Thursday, May 15 12:29:00
The European Central Bank is working on a broad range of policy tools and is determined to act if needed, top ECB policymakers said as forecasters surveyed by the bank cut their inflation projections.
In Krakow, ECB Executive Board member Yves Mersch said on Thursday the ECB was working on “many instruments” and a broader range than journalists or analysts might think. On Wednesday, Reuters reported the bank was preparing a package of options for its June 5 meeting, including cuts in all its interest rates and measures aimed at boosting lending to small- and medium-sized businesses.
The ECB’s main interest rate now stands at a record low of 0.25 percent and the deposit rate it pays banks for holding their money overnight is at zero. If it cuts the deposit rate, the ECB effectively would charge banks for holding their cash.
Asked about the possibility of negative interest rates, Mersch said in Krakow: “It’s certainly on the shelf if the Governing Council decides. It is a tool that is available.”
ECB President Mario Draghi said last week the Governing Council was “comfortable with acting next time” but wanted to see updated economic projections from the bank’s staff first.
An ECB survey of independent forecasters - as distinct from the bank’s staff forecasts - released on Thursday saw them cut their inflation projections, adding to pressure on the ECB.
“We are determined to act swiftly if required and do not rule out further monetary policy easing,” Constancio said in Berlin.
The Survey of Professional Forecasters, a survey of 55 economists, academics and other professional forecasters throughout the euro zone, showed a 2016 inflation forecast of 1.5 percent, down from 1.7 percent three months ago.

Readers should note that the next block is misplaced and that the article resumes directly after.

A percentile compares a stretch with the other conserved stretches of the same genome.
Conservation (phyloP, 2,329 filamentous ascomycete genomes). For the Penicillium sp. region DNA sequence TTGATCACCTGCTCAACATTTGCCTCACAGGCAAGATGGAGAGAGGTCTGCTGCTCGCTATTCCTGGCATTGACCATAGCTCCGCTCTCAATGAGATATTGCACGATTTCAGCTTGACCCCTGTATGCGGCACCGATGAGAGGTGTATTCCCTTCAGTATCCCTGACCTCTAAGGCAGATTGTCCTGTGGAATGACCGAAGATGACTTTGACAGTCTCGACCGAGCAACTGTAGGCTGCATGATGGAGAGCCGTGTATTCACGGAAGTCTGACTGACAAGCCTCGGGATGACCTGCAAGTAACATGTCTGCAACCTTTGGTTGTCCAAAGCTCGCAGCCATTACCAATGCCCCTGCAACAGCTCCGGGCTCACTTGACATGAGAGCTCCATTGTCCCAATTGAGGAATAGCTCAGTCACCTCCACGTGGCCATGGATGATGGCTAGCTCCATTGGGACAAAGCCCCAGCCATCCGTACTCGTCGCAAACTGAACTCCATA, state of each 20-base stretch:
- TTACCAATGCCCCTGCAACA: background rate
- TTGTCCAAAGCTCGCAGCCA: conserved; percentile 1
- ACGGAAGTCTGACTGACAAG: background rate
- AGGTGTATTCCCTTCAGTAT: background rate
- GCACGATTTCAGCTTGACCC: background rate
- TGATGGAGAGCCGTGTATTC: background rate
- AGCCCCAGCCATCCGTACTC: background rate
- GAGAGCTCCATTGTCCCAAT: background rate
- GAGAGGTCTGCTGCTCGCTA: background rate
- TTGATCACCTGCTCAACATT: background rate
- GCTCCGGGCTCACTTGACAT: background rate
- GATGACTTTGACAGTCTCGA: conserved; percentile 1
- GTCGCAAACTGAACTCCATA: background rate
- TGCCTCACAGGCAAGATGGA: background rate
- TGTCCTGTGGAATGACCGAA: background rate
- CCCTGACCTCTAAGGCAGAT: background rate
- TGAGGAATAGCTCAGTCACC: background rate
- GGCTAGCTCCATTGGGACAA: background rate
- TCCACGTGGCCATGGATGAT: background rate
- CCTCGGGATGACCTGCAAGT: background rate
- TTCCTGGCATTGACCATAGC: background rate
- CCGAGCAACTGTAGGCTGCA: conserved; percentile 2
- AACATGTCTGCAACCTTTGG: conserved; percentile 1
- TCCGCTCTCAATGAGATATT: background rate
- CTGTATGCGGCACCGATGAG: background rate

Mersch said he favoured speeding up preparations “so that our instruments are ready”.
“But precise (instruments) you will see after the June meeting. We are working on many instruments,” Mersch said. “We are working on a broader range of instruments than might strike a journalist, or even an analyst.”
Shortly before figures for euro zone first-quarter economic growth were released, Mersch said: “We are still broadly in line with our forecast of a fragile recovery.”
Data then showed economic growth in the region was much weaker than expected in the first quarter and inflation remained stuck below 1 percent in April at 0.7 percent, a modest pick-up from the previous month.
The European Union’s Statistics Office estimated that the economy of the 18 countries sharing the euro expanded only 0.2 percent during the first three months of the year, rather than the 0.4 percent growth expected by economists.
“We are now in a situation of a credit-less recovery in the euro area, with low levels of credit to the private sector”, Constancio said in Berlin.
The sources familiar with measures under preparation for June told Reuters in Wednesday’s story that the tools included a targeted long-term lending operation, or LTRO, which would come with conditions attached on achieving a measurable increase of banks’ lending to small and mid-size companies.
“The first need that we need to address is of credit allocation,” said Mersch. (Reuters)